The Census for Marine Life has found that the most bio-diverse waters so far studied are around Australia and Japan. These each feature almost 33000 species. However, this could change as some highly diverse areas such as Indonesia and Madagascar have yet to report.

Scientists combined information collected over centuries with data obtained during the decade-long Census to create a roll call of species in 25 biologically representative regions: Antarctica, Atlantic Europe, Australia, Baltic Sea, Brazil, Canada (East, West and Arctic), Caribbean Sea, China, Indian Ocean, Japan, Mediterranean Sea, New Zealand, South Africa, South America (Tropical East Pacific and Tropical West Atlantic), South Korea, the Humboldt Current, the Patagonian Shelf, and the USA (Northeast, Southeast, Hawaii, Gulf of Mexico, and California).

They found that the number of known, named species contained in the 25 areas ranged from 2,600 to 33,000 and averaged about 10,750. On average, about one-fifth of all species were crustaceans which, with mollusks and fish, make up half of all known species across the regions.

Many species appear in more than one region. Current holders of the title “most cosmopolitan” marine species are two opposite kinds: plankton and the seabirds and marine mammals that traverse the oceans throughout their lives.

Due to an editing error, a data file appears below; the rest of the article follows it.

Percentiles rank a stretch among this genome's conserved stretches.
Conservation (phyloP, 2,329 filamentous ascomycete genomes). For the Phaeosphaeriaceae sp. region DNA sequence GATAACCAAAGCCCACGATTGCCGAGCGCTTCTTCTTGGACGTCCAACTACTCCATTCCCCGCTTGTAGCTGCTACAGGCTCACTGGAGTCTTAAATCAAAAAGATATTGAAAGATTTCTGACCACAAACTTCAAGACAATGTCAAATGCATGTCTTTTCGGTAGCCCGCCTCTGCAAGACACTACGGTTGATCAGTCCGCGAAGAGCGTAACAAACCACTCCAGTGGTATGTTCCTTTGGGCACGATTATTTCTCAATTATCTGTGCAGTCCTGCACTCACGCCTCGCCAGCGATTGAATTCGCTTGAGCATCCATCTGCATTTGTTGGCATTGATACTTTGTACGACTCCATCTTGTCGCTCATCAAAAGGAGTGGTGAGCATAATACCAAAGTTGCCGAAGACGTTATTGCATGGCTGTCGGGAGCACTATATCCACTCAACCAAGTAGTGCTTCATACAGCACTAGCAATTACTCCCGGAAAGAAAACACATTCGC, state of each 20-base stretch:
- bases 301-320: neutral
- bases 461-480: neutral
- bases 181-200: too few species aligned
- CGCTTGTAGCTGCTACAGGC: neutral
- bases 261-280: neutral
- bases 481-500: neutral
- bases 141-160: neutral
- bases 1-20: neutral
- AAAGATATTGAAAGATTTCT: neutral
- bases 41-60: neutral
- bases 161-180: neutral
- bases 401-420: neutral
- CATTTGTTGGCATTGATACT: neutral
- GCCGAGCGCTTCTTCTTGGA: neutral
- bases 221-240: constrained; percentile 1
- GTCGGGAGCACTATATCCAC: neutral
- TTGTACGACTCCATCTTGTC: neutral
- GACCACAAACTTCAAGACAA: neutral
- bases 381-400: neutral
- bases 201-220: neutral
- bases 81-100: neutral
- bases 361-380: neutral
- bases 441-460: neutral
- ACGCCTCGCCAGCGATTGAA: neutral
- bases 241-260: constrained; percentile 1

Among fish, the manylight viperfish (Chauliodus sloani) can be considered the Everyman of the deep ocean. Census data shows the fish has been recorded in more than one-quarter of the world’s marine waters.

The number of unique “endemic” species seen nowhere else on Earth provides another measure of biodiversity. The relatively isolated regions Australia, New Zealand, Antarctica and South Africa have the most endemic species. They may have suffered fewer extinctions from climate cooling thousands of years ago during glaciation. Or, species from regions that escaped glaciers may have reached them more easily when the glaciers melted.

Endemics comprise about half of New Zealand and Antarctic marine species and a quarter of those in Australian and South Africa. The Caribbean, China, Japan, and Mediterranean each have less than 2,000 endemic species, and the Baltic only 1 – a seaweed (Fucus radicans).

To encounter invasive species, visit the Mediterranean. It had the most alien species among the 25 regions with over 600 (4% of the all species inventoried), most of which arrived from the Red Sea via the Suez Canal.

Published by the open access journal PLoS ONE, the landmark collection of papers will help guide future decisions on exploration of still poorly-explored waters, especially the abyssal depths, and provides a baseline for thinly-studied forms, especially small animals.

Further Reading:
What Lives in the Sea? Census of Marine Life